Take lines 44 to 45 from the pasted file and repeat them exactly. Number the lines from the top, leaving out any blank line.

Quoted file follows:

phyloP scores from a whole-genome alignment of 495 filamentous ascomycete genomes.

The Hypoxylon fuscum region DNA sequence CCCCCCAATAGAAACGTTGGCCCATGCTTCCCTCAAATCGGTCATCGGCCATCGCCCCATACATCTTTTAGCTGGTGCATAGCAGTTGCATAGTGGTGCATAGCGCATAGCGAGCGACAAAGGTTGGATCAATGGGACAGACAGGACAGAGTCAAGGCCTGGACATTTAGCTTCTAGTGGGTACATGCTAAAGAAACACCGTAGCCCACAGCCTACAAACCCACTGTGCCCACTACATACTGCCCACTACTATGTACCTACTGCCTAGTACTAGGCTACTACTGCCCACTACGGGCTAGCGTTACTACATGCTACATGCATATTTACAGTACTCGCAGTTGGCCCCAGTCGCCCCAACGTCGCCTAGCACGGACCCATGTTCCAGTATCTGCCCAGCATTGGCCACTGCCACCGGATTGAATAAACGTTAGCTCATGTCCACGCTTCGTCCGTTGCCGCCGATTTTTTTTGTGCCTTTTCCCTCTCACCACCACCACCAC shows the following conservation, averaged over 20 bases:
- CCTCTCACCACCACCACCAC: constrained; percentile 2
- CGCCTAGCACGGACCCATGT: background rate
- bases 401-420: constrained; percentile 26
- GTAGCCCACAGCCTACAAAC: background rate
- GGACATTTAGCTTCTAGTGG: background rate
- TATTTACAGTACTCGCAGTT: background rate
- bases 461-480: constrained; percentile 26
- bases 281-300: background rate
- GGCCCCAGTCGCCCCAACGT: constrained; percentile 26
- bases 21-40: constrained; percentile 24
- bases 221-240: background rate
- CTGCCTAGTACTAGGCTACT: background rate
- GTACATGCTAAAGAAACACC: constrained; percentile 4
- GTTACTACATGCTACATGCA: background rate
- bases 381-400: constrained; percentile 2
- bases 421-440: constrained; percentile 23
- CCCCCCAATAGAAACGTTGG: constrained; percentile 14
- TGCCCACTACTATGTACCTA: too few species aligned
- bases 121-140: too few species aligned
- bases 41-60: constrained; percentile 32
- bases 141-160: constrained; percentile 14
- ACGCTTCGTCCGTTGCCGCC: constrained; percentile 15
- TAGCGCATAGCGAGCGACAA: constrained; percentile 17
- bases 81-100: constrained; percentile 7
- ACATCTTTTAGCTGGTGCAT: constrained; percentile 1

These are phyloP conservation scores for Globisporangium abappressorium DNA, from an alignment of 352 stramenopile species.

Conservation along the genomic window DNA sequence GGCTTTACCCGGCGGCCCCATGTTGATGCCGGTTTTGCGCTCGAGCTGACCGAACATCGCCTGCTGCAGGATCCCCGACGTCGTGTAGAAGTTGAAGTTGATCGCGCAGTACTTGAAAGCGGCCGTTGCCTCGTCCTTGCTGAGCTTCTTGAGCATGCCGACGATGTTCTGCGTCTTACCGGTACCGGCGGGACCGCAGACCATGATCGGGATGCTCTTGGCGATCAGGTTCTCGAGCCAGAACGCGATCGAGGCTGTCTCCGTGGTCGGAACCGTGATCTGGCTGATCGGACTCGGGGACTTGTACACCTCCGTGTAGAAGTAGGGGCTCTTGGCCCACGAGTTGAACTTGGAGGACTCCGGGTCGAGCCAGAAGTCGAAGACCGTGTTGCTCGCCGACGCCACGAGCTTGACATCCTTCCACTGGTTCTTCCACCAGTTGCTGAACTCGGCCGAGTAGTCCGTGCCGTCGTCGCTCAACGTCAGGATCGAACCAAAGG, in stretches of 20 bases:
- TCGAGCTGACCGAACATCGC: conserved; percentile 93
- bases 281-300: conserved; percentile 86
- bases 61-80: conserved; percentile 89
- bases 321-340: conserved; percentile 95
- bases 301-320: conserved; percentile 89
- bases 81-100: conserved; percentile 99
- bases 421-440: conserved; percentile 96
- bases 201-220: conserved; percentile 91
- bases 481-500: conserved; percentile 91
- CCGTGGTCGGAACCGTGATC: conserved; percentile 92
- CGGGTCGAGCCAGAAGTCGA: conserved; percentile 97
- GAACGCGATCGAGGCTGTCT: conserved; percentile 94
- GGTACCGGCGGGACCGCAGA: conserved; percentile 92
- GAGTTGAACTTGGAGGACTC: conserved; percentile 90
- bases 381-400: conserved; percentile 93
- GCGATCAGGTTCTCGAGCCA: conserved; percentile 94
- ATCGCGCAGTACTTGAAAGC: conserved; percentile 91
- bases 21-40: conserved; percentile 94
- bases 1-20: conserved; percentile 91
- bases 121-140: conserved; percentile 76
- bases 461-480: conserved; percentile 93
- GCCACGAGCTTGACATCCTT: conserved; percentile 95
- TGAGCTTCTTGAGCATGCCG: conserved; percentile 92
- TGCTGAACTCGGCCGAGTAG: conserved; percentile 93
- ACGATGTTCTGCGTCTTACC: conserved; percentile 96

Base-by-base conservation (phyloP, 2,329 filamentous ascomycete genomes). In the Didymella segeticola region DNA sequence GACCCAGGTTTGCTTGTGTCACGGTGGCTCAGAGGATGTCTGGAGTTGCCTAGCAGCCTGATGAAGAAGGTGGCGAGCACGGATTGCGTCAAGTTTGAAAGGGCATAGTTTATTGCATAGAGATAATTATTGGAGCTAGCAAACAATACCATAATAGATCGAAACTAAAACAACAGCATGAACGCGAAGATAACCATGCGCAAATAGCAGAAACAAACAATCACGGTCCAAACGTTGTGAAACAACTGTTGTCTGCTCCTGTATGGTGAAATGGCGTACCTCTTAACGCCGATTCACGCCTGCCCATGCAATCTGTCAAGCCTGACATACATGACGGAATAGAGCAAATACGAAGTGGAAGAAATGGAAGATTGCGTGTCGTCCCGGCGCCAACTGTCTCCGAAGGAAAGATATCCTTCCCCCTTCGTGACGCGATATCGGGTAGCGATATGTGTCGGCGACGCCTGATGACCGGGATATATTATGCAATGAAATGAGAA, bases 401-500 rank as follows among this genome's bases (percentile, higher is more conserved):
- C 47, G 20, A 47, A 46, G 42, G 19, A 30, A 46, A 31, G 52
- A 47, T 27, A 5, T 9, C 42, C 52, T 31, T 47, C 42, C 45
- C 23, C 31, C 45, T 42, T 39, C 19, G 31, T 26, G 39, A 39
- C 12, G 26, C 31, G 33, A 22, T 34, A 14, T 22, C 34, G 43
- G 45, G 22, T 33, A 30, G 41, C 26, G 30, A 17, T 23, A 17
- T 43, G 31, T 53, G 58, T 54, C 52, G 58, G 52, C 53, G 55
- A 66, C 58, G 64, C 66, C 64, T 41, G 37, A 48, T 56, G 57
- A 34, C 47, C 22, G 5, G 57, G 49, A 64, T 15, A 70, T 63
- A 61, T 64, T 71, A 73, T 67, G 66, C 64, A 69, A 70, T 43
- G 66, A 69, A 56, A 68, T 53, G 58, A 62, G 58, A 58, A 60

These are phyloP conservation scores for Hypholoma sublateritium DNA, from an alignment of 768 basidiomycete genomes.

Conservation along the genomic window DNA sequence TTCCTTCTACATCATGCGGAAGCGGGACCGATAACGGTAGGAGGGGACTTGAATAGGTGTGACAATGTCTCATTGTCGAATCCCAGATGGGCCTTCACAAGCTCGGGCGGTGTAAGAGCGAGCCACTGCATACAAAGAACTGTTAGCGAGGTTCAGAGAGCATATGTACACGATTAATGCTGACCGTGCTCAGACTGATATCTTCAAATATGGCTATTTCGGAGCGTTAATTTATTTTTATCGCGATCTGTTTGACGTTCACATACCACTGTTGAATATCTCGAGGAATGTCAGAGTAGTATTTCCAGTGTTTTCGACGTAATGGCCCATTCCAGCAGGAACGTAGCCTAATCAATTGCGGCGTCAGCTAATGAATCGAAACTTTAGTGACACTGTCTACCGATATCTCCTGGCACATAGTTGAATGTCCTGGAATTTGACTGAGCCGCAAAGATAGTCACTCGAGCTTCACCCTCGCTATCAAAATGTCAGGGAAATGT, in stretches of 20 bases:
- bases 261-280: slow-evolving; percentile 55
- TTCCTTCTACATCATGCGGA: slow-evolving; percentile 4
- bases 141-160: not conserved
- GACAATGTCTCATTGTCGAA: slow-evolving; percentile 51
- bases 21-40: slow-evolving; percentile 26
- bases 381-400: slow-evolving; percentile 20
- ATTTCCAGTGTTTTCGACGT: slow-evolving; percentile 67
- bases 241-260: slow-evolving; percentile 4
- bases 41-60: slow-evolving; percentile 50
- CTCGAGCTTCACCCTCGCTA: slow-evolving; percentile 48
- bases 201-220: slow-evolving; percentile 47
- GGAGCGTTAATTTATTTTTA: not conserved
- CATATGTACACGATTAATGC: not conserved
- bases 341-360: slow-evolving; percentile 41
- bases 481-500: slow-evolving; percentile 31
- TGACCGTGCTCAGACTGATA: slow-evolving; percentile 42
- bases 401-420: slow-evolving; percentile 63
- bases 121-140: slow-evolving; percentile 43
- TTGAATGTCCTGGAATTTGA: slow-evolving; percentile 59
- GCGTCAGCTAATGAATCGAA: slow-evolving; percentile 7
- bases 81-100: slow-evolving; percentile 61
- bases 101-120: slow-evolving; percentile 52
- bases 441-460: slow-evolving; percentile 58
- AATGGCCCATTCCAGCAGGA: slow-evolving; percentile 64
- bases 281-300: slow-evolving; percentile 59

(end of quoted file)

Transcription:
- bases 381-400: conserved; percentile 93
- GCGATCAGGTTCTCGAGCCA: conserved; percentile 94